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"You've Got to Sleep With Your Mum and Dad" is now available on Amazon. Childhood angst, marathon swimming, international exploitation and the threat of impending pinniped intimacy. on 2014-08-13
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A Thousand Natural Shocks An anthology that includes two of my stories. Available now at Amazon. on 2013-11-11
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For most Istanbullu, Tekirdağ is likely to feature at some time as somewhere that has to be driven through on the way back from a holiday. The way back seems far worse than the way there, probably because the journey is usually at the end of a Bayram (holiday) and everyone is on the road. Last time I drove through Tekirdağ, I spent 2 hours in gridlock on the main street of some Butlins-like holiday hellhole with a population swollen to ten times normal by package tourists.

Uçmakdere is the antidote to the overriding concept of Tekirdağ as nothing more than an obstacle. I went there in the 1990s as part of my Dardanelles adventure. Here’s an excerpt:


A road map supplied by a major daily newspaper showed a main road along the Marmara coast from Kumbağ to Şarköy. Great, a short-cut! Unfortunately after Kumbağ, the road degenerated into a pitted track covered in grass. Rocks stuck up 30cm from the surface in an engine-threatening manner. Occasional showers of stones bounced across the road from the high cliffs on the right. The recent rains had raised the water table and fresh water bubbled up in the middle of the road. Rockfalls on the right coincided with washaways on the left.

The car hated it. The temperature gauge shot up to maximum and I smelled steam. I didn’t dare stop. I had only seen one vehicle since Kumbağ – some brave soul on a motorcycle. The track followed the terrain and the gradients were frighteningly steep. The car swore at me and growled on.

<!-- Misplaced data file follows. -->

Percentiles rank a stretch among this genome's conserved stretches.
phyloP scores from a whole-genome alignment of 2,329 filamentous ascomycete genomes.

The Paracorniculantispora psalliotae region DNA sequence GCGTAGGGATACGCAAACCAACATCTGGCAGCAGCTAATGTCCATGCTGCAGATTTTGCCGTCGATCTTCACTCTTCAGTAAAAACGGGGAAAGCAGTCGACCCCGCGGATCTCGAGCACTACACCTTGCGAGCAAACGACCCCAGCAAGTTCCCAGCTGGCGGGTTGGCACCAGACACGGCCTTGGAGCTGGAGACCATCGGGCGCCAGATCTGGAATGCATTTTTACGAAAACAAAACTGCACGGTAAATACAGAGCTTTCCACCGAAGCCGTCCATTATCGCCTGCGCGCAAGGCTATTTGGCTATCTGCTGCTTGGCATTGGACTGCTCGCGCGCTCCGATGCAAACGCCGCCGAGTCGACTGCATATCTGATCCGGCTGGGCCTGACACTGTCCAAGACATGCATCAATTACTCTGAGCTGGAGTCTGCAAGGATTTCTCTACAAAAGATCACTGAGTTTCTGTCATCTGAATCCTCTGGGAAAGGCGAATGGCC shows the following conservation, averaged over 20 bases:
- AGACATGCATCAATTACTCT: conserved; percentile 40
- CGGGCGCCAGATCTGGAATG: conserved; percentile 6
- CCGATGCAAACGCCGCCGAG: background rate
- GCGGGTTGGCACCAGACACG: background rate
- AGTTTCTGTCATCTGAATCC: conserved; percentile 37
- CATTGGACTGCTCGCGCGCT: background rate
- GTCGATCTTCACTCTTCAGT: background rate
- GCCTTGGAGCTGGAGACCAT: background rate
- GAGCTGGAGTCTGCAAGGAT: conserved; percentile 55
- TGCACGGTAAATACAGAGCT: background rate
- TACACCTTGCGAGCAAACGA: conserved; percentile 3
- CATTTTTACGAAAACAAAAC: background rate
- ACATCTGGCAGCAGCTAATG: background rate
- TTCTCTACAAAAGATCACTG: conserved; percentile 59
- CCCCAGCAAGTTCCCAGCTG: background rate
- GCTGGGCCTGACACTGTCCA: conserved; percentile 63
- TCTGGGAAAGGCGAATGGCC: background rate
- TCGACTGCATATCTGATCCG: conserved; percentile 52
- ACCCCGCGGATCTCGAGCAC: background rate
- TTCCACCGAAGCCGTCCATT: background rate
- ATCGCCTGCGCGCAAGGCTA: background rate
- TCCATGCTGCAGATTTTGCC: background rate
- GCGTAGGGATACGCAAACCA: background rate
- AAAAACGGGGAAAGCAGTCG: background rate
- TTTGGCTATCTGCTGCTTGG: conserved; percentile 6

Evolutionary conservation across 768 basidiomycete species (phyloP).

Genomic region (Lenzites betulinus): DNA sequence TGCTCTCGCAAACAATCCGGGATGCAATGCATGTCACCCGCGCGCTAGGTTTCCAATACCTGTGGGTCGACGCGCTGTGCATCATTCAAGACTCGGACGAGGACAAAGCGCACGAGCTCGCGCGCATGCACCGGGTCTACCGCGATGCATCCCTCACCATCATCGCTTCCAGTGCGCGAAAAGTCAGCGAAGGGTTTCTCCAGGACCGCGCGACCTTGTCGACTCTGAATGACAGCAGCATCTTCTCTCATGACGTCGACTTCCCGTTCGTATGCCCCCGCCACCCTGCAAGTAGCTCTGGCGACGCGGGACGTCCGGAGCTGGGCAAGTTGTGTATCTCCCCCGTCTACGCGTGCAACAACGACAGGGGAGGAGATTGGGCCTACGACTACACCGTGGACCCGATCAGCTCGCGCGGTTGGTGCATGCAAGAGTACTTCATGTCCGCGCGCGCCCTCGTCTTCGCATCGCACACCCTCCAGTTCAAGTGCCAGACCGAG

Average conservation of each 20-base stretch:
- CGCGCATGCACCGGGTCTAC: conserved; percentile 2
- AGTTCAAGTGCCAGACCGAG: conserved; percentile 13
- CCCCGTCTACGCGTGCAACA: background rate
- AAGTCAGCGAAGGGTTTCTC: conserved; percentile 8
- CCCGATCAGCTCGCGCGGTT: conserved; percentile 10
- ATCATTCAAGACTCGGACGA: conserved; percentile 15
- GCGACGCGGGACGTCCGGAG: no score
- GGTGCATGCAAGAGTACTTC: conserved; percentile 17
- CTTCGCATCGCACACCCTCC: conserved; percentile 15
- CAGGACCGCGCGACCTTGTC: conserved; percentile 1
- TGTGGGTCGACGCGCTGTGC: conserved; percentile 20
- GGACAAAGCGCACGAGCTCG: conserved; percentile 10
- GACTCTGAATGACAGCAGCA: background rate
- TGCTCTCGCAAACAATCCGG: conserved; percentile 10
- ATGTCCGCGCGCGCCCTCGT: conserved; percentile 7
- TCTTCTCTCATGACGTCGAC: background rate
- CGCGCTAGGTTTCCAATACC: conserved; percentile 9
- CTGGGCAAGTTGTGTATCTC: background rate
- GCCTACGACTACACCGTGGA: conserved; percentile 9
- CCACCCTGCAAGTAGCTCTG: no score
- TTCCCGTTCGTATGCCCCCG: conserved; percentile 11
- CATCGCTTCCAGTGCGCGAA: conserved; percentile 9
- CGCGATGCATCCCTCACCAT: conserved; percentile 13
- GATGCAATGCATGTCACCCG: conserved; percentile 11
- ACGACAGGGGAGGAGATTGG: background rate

But the views were magnificent. Wild mountains plunged down to the serene Marmara. Secluded beaches nestled in green coves. Cultivated patches were visible on tiny squares of flat land.

I came to a beautiful cliff-hugging village inevitably called Yeniköy and drove past donkeys, goats and curious men outside the coffee-house. The road got worse. Sometimes it seemed to disappear altogether but when I steered through the least rocky areas, there it was again. I was treated to the sight of waterfalls plunging to the road and carving bits of it out.

Then came heaven in the shape of Uçmakdere, a tobacco-growing village with a track leading to a beach. Some lucky Türks had heard about the place and were having their holiday there. One day, I will too.

The road got better after Uçmakdere and the little Escort sped through Şarköy, Gelibolu and into Eceabat to join the queue for the Çanakkale ferry.


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Categories: Uncategorized | 1 Comment »

One Response to “Tekirdağ”

  1. Enormousfish | 81 Provinces of Turkey | Adam Kaya Heskith | Author and Writer | Enormousfish Says:
    May 5th, 2014 at 8:24 am

    […] 49 Muş 50 Nevşehir 51 Niğde 52 Ordu 53 Rize 54 Sakarya 55 Samsun 56 Siirt 57 Sinop 58 Sivas 59 Tekirdağ 60 Tokat 61 Trabzon 62 Tunceli 63 Şanlıurfa 64 Uşak 65 Van 66 Yozgat 67 Zonguldak 68 Aksaray 69 […]

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